For girls, WELS/ELS has Lutheran Girl Pioneers. I don’t know of an equivalent LCMS organization for girls.

  7. My daughter too is in an AHG troop, the biggest one in Cincinnati, and I thought everything was pretty much safe until the other night’s awards ceremony when the keynote speaker, citing a story she saw on Oprah, told the girls how they need to find the goodness inside them, along with some other New-Age, postmodern advice. It was a purposeful lesson in Moralistic Therapeutic Deism – the same kind of stuff her older brother often gets exposed to in his Boy Scout troop. (He’s catechized and discerning, which sometimes creates interesting moments.)

    AHG may be a little better than Girl Scouts, but I’m afraid I can no longer rest assured that what my daughter is being exposed to is going to always be Christ-centered & Gospel-friendly.

    If your daughter is in AHG or considering joining, things may look good, but keep a watchful eye!

  8. I pray the troop coordinator, troop shepherd and pastor can encourage the troop to follow the AHG program and get back on Biblical principles for the girls. My AHG experience has been wonderful and grounded in Biblical principles. prayers to you 🙂

  9. @mother of daughters #9
    Here I am monitoring the BSA decision for my son, and now I have this unexpected development with my daughter!

    FYI: The troop shepherd is LCMS (from my own church) and the pastor is United Methodist. Thanks for the prayers.

  10. Doesn’t this touch on our obligations as church members?

    I made my son put a this copy in his confirmation folder:


    By signing our constitution, you have assumed a twofold obligation, the general obligation of a Christian and the special obligation of a voting member of our congregation.

    The general obligations of a Christian you assumed already when you were baptized and confirmed, and by signing our constitution, you have merely repeated the promises previously made. Those promises consist in this, that as Lutheran Christians you will believe and confess the truth and lead a godly life.

    The new obligations which you have assumed are these: –

    That you will not absent yourselves from public worship, neither on Sunday nor on any festival day nor on a weekday, unless you are compelled to do so;
    That you will attend every voters’ meeting unless prevented by circumstances beyond your control;
    That you will at all times be concerned about the welfare of the congregation and foster it in every way possible. That you will –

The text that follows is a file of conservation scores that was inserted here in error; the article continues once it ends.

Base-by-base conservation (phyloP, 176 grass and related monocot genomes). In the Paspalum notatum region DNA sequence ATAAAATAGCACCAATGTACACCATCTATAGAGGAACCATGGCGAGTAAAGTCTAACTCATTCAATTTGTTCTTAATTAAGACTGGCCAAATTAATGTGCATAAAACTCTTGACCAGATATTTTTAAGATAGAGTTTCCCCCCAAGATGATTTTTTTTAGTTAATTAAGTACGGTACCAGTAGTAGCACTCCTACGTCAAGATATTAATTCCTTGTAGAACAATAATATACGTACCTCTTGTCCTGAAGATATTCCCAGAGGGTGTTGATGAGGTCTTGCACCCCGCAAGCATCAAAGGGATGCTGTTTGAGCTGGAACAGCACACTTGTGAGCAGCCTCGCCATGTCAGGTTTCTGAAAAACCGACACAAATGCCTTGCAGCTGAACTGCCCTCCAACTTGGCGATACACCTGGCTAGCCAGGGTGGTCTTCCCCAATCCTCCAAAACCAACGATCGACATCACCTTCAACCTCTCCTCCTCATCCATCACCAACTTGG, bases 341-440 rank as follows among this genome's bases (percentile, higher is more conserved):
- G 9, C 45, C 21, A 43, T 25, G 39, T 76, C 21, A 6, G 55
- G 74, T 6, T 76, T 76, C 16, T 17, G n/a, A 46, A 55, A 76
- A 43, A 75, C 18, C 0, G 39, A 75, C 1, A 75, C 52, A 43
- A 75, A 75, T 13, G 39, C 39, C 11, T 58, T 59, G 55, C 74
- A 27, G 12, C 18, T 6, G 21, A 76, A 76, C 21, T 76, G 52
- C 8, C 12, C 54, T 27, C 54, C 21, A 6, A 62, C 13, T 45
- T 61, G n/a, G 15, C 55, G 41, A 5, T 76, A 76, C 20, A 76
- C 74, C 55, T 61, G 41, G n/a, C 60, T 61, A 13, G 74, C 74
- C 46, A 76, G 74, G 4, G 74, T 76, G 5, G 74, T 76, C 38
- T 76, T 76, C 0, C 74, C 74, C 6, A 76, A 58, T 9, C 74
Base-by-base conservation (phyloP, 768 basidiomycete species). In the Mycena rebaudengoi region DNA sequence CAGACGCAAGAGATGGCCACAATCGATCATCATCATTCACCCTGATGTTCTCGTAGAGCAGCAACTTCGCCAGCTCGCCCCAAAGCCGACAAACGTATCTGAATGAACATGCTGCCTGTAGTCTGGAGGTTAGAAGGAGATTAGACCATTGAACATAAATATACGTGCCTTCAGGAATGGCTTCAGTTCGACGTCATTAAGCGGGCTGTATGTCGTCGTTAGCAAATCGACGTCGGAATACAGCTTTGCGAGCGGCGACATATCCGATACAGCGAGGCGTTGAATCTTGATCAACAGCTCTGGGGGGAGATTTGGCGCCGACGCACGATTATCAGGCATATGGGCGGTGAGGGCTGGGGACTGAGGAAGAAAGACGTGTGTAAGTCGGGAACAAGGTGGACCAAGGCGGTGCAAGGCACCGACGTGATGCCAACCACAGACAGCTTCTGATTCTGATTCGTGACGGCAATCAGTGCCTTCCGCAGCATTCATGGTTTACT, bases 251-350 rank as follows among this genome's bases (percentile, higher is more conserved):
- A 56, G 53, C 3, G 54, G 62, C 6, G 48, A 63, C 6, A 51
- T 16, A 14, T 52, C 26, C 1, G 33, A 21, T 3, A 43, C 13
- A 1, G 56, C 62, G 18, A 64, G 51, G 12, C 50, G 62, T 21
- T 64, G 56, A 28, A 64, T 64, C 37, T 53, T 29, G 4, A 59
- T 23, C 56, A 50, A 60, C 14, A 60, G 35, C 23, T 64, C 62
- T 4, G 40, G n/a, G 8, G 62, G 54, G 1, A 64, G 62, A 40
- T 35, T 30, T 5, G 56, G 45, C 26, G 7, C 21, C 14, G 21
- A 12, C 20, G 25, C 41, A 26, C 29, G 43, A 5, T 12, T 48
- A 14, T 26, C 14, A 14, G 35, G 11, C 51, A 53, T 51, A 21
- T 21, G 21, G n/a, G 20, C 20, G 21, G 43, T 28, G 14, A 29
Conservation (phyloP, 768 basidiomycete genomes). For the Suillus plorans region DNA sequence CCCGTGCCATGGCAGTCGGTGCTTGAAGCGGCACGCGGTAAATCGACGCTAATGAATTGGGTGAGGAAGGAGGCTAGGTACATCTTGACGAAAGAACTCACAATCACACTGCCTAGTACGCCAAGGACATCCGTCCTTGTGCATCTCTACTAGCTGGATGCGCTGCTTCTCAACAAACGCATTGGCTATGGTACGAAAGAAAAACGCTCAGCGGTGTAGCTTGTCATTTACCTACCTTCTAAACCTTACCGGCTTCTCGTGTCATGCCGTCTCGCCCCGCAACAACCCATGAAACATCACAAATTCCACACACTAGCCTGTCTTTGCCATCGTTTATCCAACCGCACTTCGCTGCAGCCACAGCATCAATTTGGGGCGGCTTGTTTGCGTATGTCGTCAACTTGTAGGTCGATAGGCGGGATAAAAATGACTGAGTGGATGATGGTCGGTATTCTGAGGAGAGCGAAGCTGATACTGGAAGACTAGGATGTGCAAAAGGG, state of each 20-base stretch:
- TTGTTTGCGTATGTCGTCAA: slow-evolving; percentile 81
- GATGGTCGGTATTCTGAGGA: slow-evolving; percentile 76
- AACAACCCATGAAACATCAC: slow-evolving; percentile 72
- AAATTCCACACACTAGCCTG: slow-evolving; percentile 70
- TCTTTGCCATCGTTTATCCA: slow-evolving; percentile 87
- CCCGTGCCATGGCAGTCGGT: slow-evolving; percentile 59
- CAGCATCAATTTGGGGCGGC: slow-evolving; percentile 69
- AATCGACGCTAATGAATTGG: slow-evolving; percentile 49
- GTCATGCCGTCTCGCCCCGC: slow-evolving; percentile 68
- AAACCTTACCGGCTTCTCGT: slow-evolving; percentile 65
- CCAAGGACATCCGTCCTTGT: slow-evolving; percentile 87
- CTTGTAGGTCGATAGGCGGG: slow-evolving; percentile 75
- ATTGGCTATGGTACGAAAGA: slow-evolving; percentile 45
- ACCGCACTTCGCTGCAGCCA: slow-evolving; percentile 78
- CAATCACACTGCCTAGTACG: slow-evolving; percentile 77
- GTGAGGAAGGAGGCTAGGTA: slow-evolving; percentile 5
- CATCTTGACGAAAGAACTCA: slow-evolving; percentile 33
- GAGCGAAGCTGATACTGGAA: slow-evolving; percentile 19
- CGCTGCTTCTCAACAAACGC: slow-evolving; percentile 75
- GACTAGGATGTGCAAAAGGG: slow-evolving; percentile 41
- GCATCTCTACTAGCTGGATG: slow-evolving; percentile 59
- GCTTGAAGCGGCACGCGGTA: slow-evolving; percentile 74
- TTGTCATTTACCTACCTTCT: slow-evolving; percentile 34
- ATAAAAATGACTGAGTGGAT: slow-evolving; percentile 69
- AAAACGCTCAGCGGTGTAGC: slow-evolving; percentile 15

Give us the benefit of your advice;
    Always vote for what you consider right;
    Contribute according to your means toward the support of church and school and of the poor in our midst.
    When voting for new pastors, teachers, elders, or other officers of the congregation, let your vote be prompted alone by your concern for the congregation’s welfare;
    Gladly submit to admonition from the Word of God; when you see others sin, practice brotherly admonition instead of talking about them behind their backs; and when a case of church discipline comes up for discussion, proceed strictly according to the Word of God;
    Submit to the rules and regulations made by our congregation, see to it that others observe them, and do all that is in your power to foster harmony;
    In case doctrinal controversies should occur (which we ask God graciously to prevent), judge strictly according to the Word of God and the Lutheran Confessions.

    4. That you will often pray for the congregation;
    5. That you will patiently bear with the weak in our midst;
    6. That you will join no other religious organization; especially not a secret order; that you will not send your children to the non-religious public schools;
    7. Finally, that you will faithfully remain one of us unto death or until the Lord may lead you elsewhere.

    If you succeed with the grace of God in carrying out these promises, your membership will prove a blessing to others; but above all you yourselves will enjoy the fruits of our vineyard. May God graciously grant it! Amen.

  11. So when it came out that the BSA had secret files of known abusers that they did not report to police, the LCMS says nothing. But when a politically charged argument comes up regarding gay members, the LCMS is willing to make a statement to the nation.